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Agriculture's Image

Posted by Nick Nelson Dec 12, 2017

This is an article from the December 2017 edition of NAAE’s News & Views Newsletter. To read News & Views in its entirety, please visit this link.


Welcome from the President


The recent NAAE Convention in Nashville, TN was a huge success. Over 700 agriculture teachers were in attendance and took advantage of the 85 workshop and professional development opportunities that occurred during the week. We heard from sponsors and awarded numerous outstanding teachers and programs. It was a pleasure to be in Nashville and be able to visit and share ideas with all of the ag educators.


“Change” was the word that was on everyone’s mind after the first day of the convention. Changing the FFA Charter and changing the way ag education is delivered was often talked about. These topics are certainly things that we need to be mindful for, but also thoughtful about. Patience will need to be taken so that these issues will be in the best interest for our students, as well as our programs, with cooperation a top priority.


Agriculture has changed a lot in the last five years, especially how people view agriculture. It is not just the evening news that will make an occasional report, but now we have social media, as well as marketing, that will declare views on agriculture daily. A lot of these social media reports paint an ugly picture of agriculture -- whether the issues involves wolves, public land management, forest fires, water, GMO’s, or gluten free diets. More and more we are seeing a distinct disconnect between the producers and the consumers in America.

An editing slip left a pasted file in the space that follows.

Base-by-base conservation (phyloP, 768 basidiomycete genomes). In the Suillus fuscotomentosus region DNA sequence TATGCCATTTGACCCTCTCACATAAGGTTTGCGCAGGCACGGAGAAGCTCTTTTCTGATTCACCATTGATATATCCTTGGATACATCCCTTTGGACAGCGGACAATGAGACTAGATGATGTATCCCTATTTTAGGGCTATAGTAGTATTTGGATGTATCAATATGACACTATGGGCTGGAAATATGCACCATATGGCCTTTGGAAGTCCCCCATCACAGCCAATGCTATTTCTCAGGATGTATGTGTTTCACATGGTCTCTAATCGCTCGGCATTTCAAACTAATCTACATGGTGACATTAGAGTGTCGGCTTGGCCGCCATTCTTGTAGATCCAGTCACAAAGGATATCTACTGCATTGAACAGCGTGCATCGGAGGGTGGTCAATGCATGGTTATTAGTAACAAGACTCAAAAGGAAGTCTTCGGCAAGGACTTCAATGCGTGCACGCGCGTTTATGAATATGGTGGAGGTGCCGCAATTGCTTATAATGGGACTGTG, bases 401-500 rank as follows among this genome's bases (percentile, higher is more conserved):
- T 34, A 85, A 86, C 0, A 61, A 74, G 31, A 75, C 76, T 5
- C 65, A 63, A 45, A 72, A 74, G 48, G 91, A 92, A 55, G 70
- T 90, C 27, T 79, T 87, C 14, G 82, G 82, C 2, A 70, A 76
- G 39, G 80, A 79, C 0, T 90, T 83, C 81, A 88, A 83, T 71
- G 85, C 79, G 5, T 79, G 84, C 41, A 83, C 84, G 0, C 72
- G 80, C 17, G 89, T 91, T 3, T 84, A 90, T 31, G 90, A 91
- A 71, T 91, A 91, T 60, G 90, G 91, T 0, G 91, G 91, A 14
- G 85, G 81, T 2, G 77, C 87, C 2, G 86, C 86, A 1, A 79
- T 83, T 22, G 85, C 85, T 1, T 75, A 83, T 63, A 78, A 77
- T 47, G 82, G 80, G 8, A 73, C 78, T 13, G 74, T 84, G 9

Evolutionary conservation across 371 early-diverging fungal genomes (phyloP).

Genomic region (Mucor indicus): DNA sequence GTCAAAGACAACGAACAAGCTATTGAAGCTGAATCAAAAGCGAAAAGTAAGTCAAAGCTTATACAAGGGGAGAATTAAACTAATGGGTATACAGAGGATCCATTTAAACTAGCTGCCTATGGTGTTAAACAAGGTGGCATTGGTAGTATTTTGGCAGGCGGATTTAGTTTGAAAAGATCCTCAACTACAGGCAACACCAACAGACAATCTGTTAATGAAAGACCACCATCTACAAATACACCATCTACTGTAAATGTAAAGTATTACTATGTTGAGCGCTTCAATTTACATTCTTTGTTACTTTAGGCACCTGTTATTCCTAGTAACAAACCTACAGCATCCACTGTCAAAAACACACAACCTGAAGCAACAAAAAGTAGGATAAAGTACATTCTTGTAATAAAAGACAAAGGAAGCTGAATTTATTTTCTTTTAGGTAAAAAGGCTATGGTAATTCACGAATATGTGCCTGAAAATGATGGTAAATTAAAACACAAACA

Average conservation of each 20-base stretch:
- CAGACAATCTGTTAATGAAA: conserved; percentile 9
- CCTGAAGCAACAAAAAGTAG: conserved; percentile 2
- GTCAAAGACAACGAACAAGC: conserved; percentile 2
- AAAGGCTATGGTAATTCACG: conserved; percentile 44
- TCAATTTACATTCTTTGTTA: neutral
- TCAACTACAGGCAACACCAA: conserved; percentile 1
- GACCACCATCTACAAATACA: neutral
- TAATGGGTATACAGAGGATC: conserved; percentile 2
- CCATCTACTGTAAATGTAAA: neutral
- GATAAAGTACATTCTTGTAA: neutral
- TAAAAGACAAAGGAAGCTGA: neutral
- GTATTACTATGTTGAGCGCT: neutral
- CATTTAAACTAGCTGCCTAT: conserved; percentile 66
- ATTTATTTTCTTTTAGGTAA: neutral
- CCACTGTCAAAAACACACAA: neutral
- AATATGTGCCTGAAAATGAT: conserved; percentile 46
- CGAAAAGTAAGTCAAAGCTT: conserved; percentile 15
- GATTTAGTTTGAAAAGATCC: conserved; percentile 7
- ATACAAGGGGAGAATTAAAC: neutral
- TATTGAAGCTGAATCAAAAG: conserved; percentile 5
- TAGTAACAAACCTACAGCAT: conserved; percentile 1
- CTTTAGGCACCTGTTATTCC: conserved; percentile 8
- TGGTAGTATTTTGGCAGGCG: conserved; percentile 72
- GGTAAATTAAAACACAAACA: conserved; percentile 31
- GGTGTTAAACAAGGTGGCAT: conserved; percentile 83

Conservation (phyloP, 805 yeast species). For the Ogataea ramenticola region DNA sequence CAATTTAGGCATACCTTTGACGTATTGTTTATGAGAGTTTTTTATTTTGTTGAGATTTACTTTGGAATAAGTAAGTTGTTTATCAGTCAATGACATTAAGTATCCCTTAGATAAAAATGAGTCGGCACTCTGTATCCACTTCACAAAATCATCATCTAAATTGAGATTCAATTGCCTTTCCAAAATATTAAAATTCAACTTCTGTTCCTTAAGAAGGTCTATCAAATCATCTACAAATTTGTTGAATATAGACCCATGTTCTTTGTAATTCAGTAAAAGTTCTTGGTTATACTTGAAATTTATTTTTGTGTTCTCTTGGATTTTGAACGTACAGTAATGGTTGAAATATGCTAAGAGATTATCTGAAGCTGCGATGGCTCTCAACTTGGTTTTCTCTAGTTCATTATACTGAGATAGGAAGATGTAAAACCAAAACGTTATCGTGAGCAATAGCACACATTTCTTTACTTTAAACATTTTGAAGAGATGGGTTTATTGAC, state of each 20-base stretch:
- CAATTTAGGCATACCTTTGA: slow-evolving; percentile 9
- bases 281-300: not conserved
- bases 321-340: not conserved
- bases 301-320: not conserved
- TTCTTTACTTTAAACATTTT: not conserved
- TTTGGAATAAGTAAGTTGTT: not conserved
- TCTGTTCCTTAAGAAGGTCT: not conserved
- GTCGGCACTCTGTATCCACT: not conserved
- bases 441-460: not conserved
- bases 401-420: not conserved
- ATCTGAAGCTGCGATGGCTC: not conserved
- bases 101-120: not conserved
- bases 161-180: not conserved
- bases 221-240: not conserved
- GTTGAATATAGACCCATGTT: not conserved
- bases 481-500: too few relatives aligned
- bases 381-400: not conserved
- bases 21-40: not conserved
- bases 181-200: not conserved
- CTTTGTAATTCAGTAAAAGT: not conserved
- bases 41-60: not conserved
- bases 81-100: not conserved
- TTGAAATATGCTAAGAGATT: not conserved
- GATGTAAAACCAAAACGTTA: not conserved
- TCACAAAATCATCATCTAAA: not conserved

It has been reported that with the current political atmosphere, the urban-rural divide is getting increasingly bigger. There is a fear that by 2040 70% of the population will live in the 15 largest states, which creates less equalization in political votes as those largest states will only have 30 senate votes to the rural states' 70. As agricultural educators we are the front-line to protect agriculture’s image and sustainability. As ag teachers, we reside in some of the largest and smallest cities and towns. We need to teach our students "the sometimes harsh realities" of producing food, as well as to question everything that we now see, read, or hear from television, internet and radio sources.


I know through our NAAE organization, we are helping agriculture. Over the past couple of years, CASE curriculum has changed our delivery model for the good -- challenging us as well as our students. The National Teach Ag Campaign has developed recruitment and retention efforts to find and keep ag teachers in the classroom — the ag teacher shortage gap is getting smaller, and progress is being made from the high school to the university.  Thirty states, with more on the way for 2018, have enrolled in the STAR program and have developed a guide to recruit, maintain, and mentor teachers.


For all the negatives that are in our world, let us make sure we are a positive light for agriculture and our students. I wish all of you a happy holiday season, and that you are able to recharge your batteries with family and friends, and come back to the classroom with as much zeal as you left it!


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